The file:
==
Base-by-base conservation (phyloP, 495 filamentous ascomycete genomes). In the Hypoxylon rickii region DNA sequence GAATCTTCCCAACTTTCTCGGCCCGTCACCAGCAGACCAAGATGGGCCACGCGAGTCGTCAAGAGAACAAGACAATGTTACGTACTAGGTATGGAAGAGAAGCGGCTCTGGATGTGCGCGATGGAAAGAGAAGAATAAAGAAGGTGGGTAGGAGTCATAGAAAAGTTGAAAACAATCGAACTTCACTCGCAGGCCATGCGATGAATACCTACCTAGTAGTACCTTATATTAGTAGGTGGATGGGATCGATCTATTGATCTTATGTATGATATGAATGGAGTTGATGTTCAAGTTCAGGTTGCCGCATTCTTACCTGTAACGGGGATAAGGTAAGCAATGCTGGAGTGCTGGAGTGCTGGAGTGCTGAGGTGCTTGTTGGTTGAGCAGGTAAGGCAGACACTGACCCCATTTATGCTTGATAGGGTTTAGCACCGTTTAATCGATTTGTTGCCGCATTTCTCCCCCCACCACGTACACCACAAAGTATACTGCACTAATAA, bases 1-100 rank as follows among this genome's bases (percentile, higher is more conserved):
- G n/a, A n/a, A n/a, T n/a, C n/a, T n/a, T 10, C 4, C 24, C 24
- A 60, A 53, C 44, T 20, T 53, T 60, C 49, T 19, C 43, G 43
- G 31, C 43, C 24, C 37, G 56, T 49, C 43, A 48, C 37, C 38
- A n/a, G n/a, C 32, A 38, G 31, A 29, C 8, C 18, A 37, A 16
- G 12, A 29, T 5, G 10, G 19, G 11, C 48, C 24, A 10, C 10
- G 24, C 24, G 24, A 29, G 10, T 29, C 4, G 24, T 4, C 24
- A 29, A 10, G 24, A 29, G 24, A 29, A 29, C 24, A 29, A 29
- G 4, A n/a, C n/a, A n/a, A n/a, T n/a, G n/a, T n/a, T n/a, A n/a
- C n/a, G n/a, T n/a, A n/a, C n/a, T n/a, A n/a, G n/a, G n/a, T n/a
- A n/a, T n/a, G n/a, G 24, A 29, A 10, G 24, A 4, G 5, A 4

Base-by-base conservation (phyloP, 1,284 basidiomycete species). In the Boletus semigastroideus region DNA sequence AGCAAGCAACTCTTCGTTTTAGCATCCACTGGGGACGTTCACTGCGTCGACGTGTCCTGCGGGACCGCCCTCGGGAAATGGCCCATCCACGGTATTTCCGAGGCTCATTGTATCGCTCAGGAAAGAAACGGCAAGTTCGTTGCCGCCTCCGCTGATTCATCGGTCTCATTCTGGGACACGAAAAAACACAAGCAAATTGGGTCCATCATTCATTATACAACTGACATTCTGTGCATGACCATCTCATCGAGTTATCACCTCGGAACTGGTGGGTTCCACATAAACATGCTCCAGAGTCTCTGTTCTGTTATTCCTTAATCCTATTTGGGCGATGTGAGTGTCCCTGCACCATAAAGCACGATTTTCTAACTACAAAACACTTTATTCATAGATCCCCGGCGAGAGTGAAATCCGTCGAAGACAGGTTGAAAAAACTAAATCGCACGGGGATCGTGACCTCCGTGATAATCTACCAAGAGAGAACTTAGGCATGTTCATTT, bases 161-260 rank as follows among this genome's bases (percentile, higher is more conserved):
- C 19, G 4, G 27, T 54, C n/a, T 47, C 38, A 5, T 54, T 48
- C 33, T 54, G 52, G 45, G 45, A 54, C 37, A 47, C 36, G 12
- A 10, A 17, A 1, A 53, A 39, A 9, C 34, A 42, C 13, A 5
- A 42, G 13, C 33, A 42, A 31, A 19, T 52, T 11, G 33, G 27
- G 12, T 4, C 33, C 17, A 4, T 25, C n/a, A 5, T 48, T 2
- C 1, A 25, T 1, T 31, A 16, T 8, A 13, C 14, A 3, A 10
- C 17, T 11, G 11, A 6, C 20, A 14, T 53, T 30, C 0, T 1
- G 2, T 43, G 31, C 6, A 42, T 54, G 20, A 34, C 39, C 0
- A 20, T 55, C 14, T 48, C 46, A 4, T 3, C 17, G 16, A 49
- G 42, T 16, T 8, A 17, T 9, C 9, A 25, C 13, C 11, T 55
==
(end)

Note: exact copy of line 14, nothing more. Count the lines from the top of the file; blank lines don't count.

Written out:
- C 33, T 54, G 52, G 45, G 45, A 54, C 37, A 47, C 36, G 12